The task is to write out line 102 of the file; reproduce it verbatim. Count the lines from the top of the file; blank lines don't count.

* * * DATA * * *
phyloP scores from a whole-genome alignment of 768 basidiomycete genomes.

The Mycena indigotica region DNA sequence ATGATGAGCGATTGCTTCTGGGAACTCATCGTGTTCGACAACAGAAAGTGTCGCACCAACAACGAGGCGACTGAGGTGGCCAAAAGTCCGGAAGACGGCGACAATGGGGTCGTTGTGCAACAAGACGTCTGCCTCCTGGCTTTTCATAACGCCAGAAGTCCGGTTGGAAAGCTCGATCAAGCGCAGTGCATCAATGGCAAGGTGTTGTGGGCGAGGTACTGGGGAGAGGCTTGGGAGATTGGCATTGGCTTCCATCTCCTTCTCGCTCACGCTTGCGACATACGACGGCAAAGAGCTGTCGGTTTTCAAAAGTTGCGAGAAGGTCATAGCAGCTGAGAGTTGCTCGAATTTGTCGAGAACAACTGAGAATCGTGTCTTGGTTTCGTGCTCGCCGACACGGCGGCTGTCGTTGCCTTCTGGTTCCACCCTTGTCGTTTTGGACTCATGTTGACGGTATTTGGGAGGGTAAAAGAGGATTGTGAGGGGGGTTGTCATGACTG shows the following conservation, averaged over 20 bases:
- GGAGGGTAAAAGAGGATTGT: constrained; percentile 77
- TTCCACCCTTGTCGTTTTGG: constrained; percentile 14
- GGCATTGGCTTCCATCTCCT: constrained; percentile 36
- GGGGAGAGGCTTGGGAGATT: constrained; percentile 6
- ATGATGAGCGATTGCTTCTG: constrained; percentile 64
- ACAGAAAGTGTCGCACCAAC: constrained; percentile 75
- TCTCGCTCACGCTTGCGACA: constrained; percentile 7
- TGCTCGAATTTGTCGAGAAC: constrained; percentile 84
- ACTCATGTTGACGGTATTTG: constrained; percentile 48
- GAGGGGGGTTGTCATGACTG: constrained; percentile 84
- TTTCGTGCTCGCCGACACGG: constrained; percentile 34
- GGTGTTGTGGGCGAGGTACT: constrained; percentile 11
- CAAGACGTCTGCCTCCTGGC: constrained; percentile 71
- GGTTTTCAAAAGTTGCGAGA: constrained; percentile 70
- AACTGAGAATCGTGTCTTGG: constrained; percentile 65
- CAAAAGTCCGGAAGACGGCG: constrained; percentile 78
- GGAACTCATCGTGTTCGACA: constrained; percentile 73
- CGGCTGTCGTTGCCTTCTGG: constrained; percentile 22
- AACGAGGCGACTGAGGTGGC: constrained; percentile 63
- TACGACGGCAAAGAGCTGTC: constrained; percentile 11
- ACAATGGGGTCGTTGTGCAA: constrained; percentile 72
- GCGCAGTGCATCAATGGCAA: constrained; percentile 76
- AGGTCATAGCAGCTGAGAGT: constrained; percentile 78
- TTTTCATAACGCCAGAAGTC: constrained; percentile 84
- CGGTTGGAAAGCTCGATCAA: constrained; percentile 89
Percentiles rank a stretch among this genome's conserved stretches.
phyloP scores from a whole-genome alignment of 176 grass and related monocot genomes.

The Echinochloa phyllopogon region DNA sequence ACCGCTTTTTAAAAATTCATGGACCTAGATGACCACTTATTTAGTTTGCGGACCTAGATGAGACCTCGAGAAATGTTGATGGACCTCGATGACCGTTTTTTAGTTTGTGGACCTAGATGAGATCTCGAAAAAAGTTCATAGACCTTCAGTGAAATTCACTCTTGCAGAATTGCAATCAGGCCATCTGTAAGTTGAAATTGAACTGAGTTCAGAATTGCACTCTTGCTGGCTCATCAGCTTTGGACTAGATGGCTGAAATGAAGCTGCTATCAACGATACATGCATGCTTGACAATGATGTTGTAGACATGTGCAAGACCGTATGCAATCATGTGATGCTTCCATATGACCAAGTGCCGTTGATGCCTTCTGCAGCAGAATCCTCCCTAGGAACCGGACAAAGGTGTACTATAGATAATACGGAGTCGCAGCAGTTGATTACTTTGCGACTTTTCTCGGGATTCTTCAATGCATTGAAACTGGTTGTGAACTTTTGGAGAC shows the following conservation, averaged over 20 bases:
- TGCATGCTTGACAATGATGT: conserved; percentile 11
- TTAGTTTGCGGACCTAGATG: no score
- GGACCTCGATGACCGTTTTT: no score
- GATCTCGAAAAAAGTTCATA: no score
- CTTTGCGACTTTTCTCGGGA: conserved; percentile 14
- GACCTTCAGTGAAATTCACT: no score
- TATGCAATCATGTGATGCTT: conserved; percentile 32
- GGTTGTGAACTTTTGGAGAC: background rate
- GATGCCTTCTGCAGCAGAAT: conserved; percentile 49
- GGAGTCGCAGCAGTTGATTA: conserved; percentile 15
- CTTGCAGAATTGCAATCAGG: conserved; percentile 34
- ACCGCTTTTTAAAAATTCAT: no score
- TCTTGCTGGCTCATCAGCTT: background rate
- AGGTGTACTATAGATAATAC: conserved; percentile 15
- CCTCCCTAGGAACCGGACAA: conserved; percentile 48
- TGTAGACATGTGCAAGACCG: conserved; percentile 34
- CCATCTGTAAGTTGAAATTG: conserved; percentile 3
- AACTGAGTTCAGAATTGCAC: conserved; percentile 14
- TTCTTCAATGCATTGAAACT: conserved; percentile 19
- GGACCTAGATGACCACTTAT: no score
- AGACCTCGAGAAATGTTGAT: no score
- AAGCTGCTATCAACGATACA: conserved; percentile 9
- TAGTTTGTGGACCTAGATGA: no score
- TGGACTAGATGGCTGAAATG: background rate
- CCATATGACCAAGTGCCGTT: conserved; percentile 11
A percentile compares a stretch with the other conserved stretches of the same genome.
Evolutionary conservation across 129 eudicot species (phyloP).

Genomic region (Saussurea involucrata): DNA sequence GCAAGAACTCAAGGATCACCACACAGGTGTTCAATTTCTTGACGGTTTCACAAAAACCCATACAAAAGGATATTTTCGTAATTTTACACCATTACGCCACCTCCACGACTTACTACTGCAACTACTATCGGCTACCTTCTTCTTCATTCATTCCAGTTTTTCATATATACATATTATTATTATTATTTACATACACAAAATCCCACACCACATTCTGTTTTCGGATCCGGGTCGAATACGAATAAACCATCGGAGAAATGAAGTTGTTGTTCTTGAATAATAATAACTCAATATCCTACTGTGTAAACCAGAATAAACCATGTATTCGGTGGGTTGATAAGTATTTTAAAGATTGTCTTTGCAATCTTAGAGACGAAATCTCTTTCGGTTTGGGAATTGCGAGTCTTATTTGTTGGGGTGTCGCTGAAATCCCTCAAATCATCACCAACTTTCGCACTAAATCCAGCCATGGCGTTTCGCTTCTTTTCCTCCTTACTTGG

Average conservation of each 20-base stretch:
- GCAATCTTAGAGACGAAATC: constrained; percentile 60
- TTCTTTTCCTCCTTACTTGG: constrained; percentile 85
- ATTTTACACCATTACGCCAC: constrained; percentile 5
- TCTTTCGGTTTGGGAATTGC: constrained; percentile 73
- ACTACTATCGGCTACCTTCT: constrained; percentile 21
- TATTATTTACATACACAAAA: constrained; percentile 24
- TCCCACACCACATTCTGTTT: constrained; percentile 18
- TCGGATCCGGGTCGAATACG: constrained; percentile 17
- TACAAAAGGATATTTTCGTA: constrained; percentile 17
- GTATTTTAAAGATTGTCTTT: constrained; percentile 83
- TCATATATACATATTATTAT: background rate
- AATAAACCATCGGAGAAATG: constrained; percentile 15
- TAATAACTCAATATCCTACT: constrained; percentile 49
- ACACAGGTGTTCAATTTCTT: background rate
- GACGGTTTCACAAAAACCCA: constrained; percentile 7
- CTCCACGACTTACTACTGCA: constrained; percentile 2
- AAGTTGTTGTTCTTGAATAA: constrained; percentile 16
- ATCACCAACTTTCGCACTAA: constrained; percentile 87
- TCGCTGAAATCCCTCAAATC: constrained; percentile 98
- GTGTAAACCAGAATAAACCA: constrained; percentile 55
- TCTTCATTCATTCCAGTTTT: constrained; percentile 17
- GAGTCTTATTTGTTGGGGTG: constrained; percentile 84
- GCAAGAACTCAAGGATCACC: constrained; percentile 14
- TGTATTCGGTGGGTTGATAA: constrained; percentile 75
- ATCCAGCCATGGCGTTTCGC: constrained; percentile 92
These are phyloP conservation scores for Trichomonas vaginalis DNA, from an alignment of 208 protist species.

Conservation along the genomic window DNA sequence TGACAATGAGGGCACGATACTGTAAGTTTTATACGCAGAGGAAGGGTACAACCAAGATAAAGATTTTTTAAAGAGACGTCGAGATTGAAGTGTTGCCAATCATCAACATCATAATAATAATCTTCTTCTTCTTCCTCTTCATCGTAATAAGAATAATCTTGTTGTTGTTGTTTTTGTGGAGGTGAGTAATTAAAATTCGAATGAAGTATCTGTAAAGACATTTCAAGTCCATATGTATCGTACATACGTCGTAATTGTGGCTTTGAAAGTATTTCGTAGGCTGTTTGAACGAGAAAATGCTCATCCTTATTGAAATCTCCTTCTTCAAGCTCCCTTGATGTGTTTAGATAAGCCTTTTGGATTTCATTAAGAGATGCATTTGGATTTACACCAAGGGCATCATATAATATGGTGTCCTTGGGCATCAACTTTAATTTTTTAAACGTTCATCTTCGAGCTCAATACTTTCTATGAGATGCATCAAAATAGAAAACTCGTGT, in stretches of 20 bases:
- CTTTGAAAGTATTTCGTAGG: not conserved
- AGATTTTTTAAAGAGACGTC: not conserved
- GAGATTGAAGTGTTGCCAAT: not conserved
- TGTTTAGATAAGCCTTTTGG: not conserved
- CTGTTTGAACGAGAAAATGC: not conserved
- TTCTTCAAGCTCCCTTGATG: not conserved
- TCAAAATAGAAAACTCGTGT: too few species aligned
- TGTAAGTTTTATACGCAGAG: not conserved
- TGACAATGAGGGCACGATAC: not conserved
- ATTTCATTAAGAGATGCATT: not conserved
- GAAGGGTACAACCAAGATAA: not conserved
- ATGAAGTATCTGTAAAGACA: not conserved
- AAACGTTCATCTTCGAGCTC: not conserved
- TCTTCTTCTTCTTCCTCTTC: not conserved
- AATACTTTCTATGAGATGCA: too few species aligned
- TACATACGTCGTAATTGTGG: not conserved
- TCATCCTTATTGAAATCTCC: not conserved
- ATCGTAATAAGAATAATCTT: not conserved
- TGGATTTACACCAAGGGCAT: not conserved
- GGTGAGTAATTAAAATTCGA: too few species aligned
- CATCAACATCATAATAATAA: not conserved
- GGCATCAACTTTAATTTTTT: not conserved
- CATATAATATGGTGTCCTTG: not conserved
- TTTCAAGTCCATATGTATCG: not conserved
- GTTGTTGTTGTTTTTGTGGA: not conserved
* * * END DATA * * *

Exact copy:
- TACATACGTCGTAATTGTGG: not conserved